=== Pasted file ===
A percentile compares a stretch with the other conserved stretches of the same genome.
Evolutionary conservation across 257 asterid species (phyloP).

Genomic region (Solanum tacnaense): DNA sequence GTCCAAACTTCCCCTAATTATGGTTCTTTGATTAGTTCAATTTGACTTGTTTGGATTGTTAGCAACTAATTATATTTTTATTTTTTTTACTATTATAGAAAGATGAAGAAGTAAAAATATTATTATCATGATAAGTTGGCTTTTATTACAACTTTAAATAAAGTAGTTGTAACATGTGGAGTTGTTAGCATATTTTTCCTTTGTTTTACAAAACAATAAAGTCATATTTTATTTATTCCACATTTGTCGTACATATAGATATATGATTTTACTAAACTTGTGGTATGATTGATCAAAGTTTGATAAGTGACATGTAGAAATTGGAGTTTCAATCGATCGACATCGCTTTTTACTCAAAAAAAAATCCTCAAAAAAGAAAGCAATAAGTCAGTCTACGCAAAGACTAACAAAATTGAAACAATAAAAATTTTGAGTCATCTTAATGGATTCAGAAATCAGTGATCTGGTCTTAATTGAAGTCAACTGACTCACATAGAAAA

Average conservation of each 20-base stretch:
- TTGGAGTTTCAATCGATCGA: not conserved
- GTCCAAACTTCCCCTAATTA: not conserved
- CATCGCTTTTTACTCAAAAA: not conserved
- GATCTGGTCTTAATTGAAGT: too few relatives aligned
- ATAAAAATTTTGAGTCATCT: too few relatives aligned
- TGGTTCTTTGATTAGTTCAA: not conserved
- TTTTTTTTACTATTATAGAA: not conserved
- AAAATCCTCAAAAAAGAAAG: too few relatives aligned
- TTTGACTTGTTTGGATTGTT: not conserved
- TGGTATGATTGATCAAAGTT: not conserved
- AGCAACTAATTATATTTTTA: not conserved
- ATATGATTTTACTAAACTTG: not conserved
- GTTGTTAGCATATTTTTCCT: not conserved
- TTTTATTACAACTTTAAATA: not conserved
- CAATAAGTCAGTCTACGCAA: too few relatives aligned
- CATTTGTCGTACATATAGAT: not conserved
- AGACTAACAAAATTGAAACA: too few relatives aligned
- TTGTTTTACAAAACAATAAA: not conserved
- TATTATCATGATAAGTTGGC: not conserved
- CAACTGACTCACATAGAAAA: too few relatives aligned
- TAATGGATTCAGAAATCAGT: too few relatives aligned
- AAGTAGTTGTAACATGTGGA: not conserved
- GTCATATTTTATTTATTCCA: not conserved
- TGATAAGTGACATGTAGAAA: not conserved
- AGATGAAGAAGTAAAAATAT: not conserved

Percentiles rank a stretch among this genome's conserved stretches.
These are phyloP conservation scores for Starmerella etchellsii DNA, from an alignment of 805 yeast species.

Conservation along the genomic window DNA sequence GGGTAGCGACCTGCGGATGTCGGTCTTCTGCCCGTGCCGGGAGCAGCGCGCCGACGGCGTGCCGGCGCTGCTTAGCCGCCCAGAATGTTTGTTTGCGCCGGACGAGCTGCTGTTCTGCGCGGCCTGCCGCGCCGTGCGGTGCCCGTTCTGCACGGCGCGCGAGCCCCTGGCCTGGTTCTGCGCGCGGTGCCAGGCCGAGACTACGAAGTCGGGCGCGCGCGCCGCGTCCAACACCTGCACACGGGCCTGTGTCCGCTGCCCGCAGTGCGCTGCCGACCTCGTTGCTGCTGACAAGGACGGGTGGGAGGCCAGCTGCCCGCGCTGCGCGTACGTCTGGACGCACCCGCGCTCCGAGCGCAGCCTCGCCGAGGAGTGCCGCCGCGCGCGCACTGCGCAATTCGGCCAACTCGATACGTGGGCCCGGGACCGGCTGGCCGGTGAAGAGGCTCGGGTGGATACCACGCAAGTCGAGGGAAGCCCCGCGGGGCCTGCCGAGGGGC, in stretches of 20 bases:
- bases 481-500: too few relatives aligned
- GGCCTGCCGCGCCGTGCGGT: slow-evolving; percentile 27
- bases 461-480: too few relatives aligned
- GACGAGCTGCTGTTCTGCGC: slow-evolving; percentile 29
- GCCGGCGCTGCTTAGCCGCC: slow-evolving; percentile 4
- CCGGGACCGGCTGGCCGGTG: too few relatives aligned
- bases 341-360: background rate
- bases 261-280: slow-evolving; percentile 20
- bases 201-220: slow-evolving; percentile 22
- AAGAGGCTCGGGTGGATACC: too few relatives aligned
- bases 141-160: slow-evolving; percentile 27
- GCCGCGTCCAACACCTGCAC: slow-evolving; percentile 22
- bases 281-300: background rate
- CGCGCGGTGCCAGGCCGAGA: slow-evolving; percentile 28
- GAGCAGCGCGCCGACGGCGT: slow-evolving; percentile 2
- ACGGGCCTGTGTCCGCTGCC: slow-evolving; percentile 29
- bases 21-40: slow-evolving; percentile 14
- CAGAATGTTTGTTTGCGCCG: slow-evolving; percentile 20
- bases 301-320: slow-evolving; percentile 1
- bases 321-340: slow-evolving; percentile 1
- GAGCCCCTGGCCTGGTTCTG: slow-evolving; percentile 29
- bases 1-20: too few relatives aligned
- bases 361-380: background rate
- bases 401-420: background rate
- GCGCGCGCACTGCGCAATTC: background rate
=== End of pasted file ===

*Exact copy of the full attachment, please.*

A percentile compares a stretch with the other conserved stretches of the same genome.
Evolutionary conservation across 257 asterid species (phyloP).

Genomic region (Solanum tacnaense): DNA sequence GTCCAAACTTCCCCTAATTATGGTTCTTTGATTAGTTCAATTTGACTTGTTTGGATTGTTAGCAACTAATTATATTTTTATTTTTTTTACTATTATAGAAAGATGAAGAAGTAAAAATATTATTATCATGATAAGTTGGCTTTTATTACAACTTTAAATAAAGTAGTTGTAACATGTGGAGTTGTTAGCATATTTTTCCTTTGTTTTACAAAACAATAAAGTCATATTTTATTTATTCCACATTTGTCGTACATATAGATATATGATTTTACTAAACTTGTGGTATGATTGATCAAAGTTTGATAAGTGACATGTAGAAATTGGAGTTTCAATCGATCGACATCGCTTTTTACTCAAAAAAAAATCCTCAAAAAAGAAAGCAATAAGTCAGTCTACGCAAAGACTAACAAAATTGAAACAATAAAAATTTTGAGTCATCTTAATGGATTCAGAAATCAGTGATCTGGTCTTAATTGAAGTCAACTGACTCACATAGAAAA

Average conservation of each 20-base stretch:
- TTGGAGTTTCAATCGATCGA: not conserved
- GTCCAAACTTCCCCTAATTA: not conserved
- CATCGCTTTTTACTCAAAAA: not conserved
- GATCTGGTCTTAATTGAAGT: too few relatives aligned
- ATAAAAATTTTGAGTCATCT: too few relatives aligned
- TGGTTCTTTGATTAGTTCAA: not conserved
- TTTTTTTTACTATTATAGAA: not conserved
- AAAATCCTCAAAAAAGAAAG: too few relatives aligned
- TTTGACTTGTTTGGATTGTT: not conserved
- TGGTATGATTGATCAAAGTT: not conserved
- AGCAACTAATTATATTTTTA: not conserved
- ATATGATTTTACTAAACTTG: not conserved
- GTTGTTAGCATATTTTTCCT: not conserved
- TTTTATTACAACTTTAAATA: not conserved
- CAATAAGTCAGTCTACGCAA: too few relatives aligned
- CATTTGTCGTACATATAGAT: not conserved
- AGACTAACAAAATTGAAACA: too few relatives aligned
- TTGTTTTACAAAACAATAAA: not conserved
- TATTATCATGATAAGTTGGC: not conserved
- CAACTGACTCACATAGAAAA: too few relatives aligned
- TAATGGATTCAGAAATCAGT: too few relatives aligned
- AAGTAGTTGTAACATGTGGA: not conserved
- GTCATATTTTATTTATTCCA: not conserved
- TGATAAGTGACATGTAGAAA: not conserved
- AGATGAAGAAGTAAAAATAT: not conserved

Percentiles rank a stretch among this genome's conserved stretches.
These are phyloP conservation scores for Starmerella etchellsii DNA, from an alignment of 805 yeast species.

Conservation along the genomic window DNA sequence GGGTAGCGACCTGCGGATGTCGGTCTTCTGCCCGTGCCGGGAGCAGCGCGCCGACGGCGTGCCGGCGCTGCTTAGCCGCCCAGAATGTTTGTTTGCGCCGGACGAGCTGCTGTTCTGCGCGGCCTGCCGCGCCGTGCGGTGCCCGTTCTGCACGGCGCGCGAGCCCCTGGCCTGGTTCTGCGCGCGGTGCCAGGCCGAGACTACGAAGTCGGGCGCGCGCGCCGCGTCCAACACCTGCACACGGGCCTGTGTCCGCTGCCCGCAGTGCGCTGCCGACCTCGTTGCTGCTGACAAGGACGGGTGGGAGGCCAGCTGCCCGCGCTGCGCGTACGTCTGGACGCACCCGCGCTCCGAGCGCAGCCTCGCCGAGGAGTGCCGCCGCGCGCGCACTGCGCAATTCGGCCAACTCGATACGTGGGCCCGGGACCGGCTGGCCGGTGAAGAGGCTCGGGTGGATACCACGCAAGTCGAGGGAAGCCCCGCGGGGCCTGCCGAGGGGC, in stretches of 20 bases:
- bases 481-500: too few relatives aligned
- GGCCTGCCGCGCCGTGCGGT: slow-evolving; percentile 27
- bases 461-480: too few relatives aligned
- GACGAGCTGCTGTTCTGCGC: slow-evolving; percentile 29
- GCCGGCGCTGCTTAGCCGCC: slow-evolving; percentile 4
- CCGGGACCGGCTGGCCGGTG: too few relatives aligned
- bases 341-360: background rate
- bases 261-280: slow-evolving; percentile 20
- bases 201-220: slow-evolving; percentile 22
- AAGAGGCTCGGGTGGATACC: too few relatives aligned
- bases 141-160: slow-evolving; percentile 27
- GCCGCGTCCAACACCTGCAC: slow-evolving; percentile 22
- bases 281-300: background rate
- CGCGCGGTGCCAGGCCGAGA: slow-evolving; percentile 28
- GAGCAGCGCGCCGACGGCGT: slow-evolving; percentile 2
- ACGGGCCTGTGTCCGCTGCC: slow-evolving; percentile 29
- bases 21-40: slow-evolving; percentile 14
- CAGAATGTTTGTTTGCGCCG: slow-evolving; percentile 20
- bases 301-320: slow-evolving; percentile 1
- bases 321-340: slow-evolving; percentile 1
- GAGCCCCTGGCCTGGTTCTG: slow-evolving; percentile 29
- bases 1-20: too few relatives aligned
- bases 361-380: background rate
- bases 401-420: background rate
- GCGCGCGCACTGCGCAATTC: background rate